Many of the great recipes of the world are creative uses of left overs. You have a few old vegetables, some pieces of meat, a little cheese, a dab of tomato sauce … not enough of anything to make a meal, but roll out some thin pieces of dough, spread on little olive oil, tomato sauce, some cheese and meat or vegetables, and you’ve got pizza. (Recipes later in this blog).
Somebody in France noticed the butt ends of smoked meat in the pantry, and decided to cook them with last years dried beans, and voila, cassoulet! (The American casserole is its very distant cousin.) Leftovers are a wonderful addition to soups, fried rice, cous cous, omelets and dozens of other dishes.
I divide leftovers into three groups.
The bones are only suitable for the stock pot. But they shouldn’t be neglected, because the stock captures nutrients that otherwise would be wasted.
Edible trimming and slightly wilted vegetables I freeze in ziplock bags for the day I make stock.
A note on handling and storage.
Cleanliness is key to the kitchen. Wash your hands frequently. Most contamination of leftover food is due to unclean handling. I’s also good to get food refrigerated as quickly as possible, but a piece of well cooked meat left overnight in a cool room will be fine. Trust your sense of smell and taste above all else. That said, here are some safe warnings. All cooked foods should be refrigerated or frozen within 2 hours after cooking. Use clean utensils and store in clean containers. (Don’t put food back into the same container it came out of unless it’s been thoroughly washed).
If you don’t freeze, plan to use the cooked leftovers within the next four to six days. Remove the stuffing from cooked poultry and refrigerate or freeze it separately. If you date leftovers, you’ll know how old they are. Freezer masking tape (available at most local hardware stores) will stay on the freezer containers. When you reheat leftovers, make sure the wet food comes to a full boil before serving.
Start integrating leftovers into your cooking and you’ll start to cook differently. I spend a few hours on the weekend making a pot of soup or a batch of beans or a hearty sauce and then live off it for at least part of the next week.
Pizza – eating our plates and our leftovers
When Aeneas and the Trojan army finally rested while fleeing the Greeks, Virgil wrote that they ate a meal:
“Their homely fare dispatch’d, the hungry band
Invade their trenchers next, and soon devour, To mend the scanty meal, their cakes of flour.
Ascanius this observ’d, and smiling said:
“See, we devour the plates on which we fed.”
Topping flat bread with vegetable and meat began in earnest with neolithic farming 10,000 years ago. The Egyptian added yeast from their beer fermentation.
The ancient Greeks called flat bread “plakous.” Soldiers of the great Persian king Darius baked flat bread on their shields and covered it with dates and cheese. By 997 the word pizza itself was being written in Latin.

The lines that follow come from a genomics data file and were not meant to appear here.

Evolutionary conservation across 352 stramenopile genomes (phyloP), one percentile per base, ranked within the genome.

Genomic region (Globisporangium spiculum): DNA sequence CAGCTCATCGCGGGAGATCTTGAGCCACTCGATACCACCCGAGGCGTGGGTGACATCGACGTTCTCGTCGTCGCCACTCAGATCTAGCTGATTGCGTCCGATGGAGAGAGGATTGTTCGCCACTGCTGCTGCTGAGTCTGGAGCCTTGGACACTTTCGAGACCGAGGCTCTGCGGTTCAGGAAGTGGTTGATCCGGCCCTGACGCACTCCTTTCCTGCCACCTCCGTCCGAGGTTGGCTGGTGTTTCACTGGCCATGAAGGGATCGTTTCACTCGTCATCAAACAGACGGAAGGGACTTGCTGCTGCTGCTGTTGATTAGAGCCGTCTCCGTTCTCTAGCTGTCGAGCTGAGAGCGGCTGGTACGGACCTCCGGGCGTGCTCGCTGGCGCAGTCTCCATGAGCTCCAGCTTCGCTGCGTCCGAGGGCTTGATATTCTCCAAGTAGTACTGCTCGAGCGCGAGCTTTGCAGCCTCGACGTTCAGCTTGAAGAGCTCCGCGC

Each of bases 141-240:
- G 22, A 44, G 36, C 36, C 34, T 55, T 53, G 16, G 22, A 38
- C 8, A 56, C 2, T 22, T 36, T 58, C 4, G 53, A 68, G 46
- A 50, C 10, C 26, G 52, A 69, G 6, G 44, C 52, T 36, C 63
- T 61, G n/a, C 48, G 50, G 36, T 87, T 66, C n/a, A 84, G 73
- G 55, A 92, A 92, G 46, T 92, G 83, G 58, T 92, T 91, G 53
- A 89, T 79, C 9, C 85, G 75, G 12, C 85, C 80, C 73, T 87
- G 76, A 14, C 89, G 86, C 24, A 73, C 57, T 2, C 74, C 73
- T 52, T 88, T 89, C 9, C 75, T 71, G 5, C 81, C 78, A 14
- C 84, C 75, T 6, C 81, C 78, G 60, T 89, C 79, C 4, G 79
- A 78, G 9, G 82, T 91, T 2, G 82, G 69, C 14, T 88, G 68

Americans once insisted that pizza was invented in the United States and then taken back to Italy. There is a glimmer of truth to that, if you believe that tomatoes are an essential part of the pizza topping. Tomatoes are indigenous to the Western hemisphere and didn’t reach Europe until the middle of the 17th Century. Shunned at first as poisonous, and snubbed by European elites, tomatoes became poor people’s food, and spreading tomatoes and tomato paste on flat bread became common. Italian street vendors were selling pizza from carts by the middle of the 18th Century.
The first American pizza parlor opened in 1905 at 53 and 1/3rd Spring Street in New York City’s Greenwich Village.
Pizza purists can be fanatic. Some Italian chefs insist that there are only two kinds of true pizza – Marianara named for the sailor’s wives who made for their seafaring husbands and Margherita, named to honor a queen. According to the purists, strict rules control the oven, the temperature and ingredients. The best pizza I had recently cooked in an over so hot it was done in less than 2 minutes.
Homemade oven pizza can be wonderful. It’s easy, cheap and a great use for leftovers.
Pizza dough (12 – 6 inch pizzas)
- 1 package dry yeast (or 1 fresh yeast or a teaspoon of dry yeast)
- A scant cup of lukewarm water
- 2 cups all purpose flour
- A pinch of salt
- 1 tbs olive oil
Pour the warm water in mixing bowl and add the yeast. Let it stand for a few minutes to soften, then add flour, salt and olive oil, whisking the first cup in to mix it thoroughly, then adding the more to make bread dough.
Turn the dough out onto a counter with the remaining flour (don’t be afraid to use more).
After the bowl is clean, wipe it out, add a little oil to the bottom, put in the dough and turn it to coat. Cover and let rise until double in bulk, about one hour in a warm place.
Take one small ball about the size of a golf ball. Roll it into a disk 6 inches across and put it on a cookie sheet.
- Tomato sauce (recipe in a next week’s blog).
- Grated mozzarella cheese
Halved black olives
- Thinly sliced garlic
- Thinly sliced red onion
- Grilled eggplant slices
- Sauteed mushrooms
- Cooked spinach or other greens
- Pepperoni or salami
- Smoked salmon or trout
- Thinly sliced cooked chicken
- Various cheeses
Top with a sprinkling of parmesan cheese and bake in a 425 degree over for about 12 minutes, until light brown.